The wet skin has the brass flesh hoop fitted inside and the string drawn tight to cover it.


The skin and flesh hoop unit is then placed over the rim and tone-ring and the tension hoop fitted over it. The tension hooks are then loosely fitted and tightened to bring the skin to the right tension leaving it slack enough to tighten more as it dries.


Here's Joe showing the result. The fit was a bit tight and could have done with using 2 ½" hooks rather than the 2" ones I have. Hopefully the skin will dry well overnight without the skin splitting. If necessary I can get 2 ½" hooks later. If all goes well the excess skin will be cut flush with the tension ring and the skin tightened to proper tension.


The skin has dried nicely and has a nice "ring" to it under tension. The excess skin was carefully cut off with a scalpel.


With the head on and tensioned it became clear that internal adjustment of the truss-rod would not be possible and the truss-rod needed to be reversed for adjustment from the peghead end. The tress-rod fillet was removed followed by the truss-rod. The pocket in the peghead was then routed out.


The end of the pocket was ramped.


The two way truss rod is fitted in the slot with a new mahogany cap glued on top using fish glue.


The fret positions are marked on the ebony fretboard and cut using this jig.


The scoop is then cut using a pattern following bit and a template.


Here's the first cut.


The rest of the scoop is then routed out.


The fingerboard is then tapered for the full five string width and the end shaped to match the curve of the tension hoop ring.


The four string section of the fingerboard is shaped.


An ebony binding strip is bent on the hot-pipe and glued to the end of the fingerboard using hot hide glue and this jig.


The remaining ebony bindings are shaped and glued onto the fingerboard using fish glue.


The positions for the side dot markers are marked on the fingerboard and drilled with a 2mm brad point drill bit. The white markers are then glued in.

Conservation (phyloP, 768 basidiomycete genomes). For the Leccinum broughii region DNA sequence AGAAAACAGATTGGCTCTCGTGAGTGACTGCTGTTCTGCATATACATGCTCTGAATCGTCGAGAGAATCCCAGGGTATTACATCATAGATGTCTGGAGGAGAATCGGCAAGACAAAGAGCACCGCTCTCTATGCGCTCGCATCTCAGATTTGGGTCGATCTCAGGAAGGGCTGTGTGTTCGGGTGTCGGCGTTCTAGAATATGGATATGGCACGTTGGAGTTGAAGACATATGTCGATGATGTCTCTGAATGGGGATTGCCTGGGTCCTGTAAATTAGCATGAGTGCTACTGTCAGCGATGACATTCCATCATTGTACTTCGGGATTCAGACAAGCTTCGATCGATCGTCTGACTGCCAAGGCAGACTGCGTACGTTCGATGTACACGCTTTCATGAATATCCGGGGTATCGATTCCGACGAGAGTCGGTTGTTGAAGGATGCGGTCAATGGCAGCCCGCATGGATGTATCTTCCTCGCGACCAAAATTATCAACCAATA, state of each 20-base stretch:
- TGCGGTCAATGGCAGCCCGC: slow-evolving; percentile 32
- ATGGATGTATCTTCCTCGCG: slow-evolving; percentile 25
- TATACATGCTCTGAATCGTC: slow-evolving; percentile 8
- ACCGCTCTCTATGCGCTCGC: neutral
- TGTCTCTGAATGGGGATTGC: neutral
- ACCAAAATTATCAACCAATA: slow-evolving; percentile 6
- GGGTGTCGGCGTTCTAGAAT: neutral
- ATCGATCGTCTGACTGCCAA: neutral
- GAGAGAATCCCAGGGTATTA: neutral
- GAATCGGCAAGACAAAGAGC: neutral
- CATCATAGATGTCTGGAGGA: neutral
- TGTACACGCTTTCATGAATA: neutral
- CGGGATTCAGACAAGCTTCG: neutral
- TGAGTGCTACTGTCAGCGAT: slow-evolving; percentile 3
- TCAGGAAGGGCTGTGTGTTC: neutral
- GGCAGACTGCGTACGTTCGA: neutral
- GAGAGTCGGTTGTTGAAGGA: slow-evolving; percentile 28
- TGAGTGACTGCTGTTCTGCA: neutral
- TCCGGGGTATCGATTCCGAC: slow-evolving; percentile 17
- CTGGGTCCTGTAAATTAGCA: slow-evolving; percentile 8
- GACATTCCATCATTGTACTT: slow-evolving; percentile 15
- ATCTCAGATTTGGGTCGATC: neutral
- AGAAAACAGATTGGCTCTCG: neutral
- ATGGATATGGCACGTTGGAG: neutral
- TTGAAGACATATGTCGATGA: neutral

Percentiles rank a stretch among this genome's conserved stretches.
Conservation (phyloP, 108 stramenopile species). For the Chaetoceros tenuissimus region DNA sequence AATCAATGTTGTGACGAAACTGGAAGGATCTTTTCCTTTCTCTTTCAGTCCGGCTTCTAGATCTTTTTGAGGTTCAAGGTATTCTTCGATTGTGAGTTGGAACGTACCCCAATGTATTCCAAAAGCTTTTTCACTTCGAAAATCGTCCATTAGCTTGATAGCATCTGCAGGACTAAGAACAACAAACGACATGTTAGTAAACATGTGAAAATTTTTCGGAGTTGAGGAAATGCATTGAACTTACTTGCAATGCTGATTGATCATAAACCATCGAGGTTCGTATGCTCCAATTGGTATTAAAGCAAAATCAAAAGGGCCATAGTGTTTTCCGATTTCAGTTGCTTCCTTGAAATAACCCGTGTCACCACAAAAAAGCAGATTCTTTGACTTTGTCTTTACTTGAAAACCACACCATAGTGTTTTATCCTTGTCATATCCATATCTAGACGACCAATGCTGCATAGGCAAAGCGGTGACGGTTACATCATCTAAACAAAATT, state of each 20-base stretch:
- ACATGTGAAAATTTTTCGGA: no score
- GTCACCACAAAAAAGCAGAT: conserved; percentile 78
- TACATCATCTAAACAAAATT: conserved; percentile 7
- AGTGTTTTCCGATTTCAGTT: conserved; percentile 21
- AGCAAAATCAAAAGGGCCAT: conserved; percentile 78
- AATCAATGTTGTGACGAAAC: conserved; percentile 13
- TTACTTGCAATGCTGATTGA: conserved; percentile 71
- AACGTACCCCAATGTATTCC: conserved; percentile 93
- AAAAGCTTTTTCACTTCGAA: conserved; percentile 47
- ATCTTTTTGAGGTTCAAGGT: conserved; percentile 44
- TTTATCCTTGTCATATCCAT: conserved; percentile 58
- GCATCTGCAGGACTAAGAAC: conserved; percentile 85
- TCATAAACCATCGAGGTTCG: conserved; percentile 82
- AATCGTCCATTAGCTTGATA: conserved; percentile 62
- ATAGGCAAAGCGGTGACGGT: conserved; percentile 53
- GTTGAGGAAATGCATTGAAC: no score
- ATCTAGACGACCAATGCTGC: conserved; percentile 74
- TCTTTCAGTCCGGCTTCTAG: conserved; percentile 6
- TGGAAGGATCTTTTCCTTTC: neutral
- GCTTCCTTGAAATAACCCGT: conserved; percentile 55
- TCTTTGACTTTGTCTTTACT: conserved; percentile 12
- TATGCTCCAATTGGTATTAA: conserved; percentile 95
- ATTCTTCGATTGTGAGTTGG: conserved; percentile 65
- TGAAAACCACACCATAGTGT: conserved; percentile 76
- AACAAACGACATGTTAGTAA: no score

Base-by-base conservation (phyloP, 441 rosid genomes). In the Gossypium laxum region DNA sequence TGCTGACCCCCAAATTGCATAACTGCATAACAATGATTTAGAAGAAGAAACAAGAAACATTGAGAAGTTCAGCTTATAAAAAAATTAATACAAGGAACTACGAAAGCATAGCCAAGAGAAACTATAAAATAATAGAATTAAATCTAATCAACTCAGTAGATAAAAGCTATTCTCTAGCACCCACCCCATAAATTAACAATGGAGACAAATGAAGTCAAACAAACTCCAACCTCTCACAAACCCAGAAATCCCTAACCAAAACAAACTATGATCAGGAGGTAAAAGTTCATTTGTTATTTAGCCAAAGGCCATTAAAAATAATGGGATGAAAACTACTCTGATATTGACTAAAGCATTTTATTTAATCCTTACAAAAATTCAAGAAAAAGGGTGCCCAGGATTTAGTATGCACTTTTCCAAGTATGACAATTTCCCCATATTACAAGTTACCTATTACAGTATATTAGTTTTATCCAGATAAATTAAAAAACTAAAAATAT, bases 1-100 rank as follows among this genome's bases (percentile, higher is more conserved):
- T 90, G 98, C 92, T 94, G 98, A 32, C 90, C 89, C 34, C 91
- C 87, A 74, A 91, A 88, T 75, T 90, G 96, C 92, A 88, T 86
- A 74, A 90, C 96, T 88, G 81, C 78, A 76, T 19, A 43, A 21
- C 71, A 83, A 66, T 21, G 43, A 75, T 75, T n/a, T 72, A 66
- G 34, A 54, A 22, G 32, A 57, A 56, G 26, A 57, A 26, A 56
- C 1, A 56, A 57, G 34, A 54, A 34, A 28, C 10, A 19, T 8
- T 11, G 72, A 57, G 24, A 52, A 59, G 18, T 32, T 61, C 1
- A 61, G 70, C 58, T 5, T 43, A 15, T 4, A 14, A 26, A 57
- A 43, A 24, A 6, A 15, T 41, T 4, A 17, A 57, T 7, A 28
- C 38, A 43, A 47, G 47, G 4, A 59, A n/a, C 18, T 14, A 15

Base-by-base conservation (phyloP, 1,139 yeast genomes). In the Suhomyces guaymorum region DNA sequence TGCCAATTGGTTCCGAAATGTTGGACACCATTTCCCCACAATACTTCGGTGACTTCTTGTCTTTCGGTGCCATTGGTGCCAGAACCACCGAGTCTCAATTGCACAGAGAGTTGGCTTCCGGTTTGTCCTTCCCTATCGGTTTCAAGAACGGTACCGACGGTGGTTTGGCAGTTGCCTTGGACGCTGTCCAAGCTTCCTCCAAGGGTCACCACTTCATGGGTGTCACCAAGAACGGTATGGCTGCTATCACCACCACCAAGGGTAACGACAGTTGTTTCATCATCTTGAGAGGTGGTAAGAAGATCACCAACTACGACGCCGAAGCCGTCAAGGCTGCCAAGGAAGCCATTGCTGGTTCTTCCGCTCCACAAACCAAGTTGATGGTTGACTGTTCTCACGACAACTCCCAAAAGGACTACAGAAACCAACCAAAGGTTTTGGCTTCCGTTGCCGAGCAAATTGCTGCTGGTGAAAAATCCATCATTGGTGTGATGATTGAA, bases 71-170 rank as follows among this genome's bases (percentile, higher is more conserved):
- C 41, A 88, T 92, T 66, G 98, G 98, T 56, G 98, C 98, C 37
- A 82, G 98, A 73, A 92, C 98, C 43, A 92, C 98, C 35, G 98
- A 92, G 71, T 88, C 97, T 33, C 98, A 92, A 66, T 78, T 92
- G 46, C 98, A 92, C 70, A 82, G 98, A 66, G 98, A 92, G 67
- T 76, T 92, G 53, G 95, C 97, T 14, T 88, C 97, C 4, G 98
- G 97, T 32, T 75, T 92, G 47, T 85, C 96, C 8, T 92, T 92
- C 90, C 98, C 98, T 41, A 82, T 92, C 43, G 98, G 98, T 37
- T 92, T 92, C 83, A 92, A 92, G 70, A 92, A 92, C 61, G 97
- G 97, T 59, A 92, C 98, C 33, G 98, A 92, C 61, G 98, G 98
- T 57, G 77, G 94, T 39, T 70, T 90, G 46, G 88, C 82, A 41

The fingerboard is then glued onto the neck using fish glue.


Jonny Moss came round to visit and was impressed !!


The pilot hole for the fifth string tuner is drille. This will be reamed to fit the tuner later.


A 4mm hole is drilled behind the fifth string fifth fret to take the brass string guide.


Neck carving is now done.


The fingerboard is radiused.


Here's the carved and radiused neck on the rim - more fine tuning of the neck profile to come.


The gold evo frets are pressed in.


Here's the fretted neck on the rim with tuners. An Anjan nut and truss rod cover has also been made and fitted. The 5th string tuner will be properly fitted after the neck has been finished and sprayed.


The neck is then sprayed.


An Anjan saddle is glued onto an English Walnut base using hot hide glue.


A curved bridge is then cut from this laminated blank. Five lines are marked where the strings will be. The radius of the curve is 8 ¾" which should allow the strings the proper compensation.


8mm holes are drilled beneath each string position.


The bridge is then further shaped.


Final set up involves fitting the tuners, nut and string post, attaching the nut, fitting the tailpiece and strings and setting up the playing action. This is done by adjusting neck relief with the truss rod and cutting the string slots in the nut and saddle to the right depth. Here's the completed VictorM.


Back view.


End on.


In its little house.


"VictorM was presented to Martin who was totally surprised and delighted at the same time.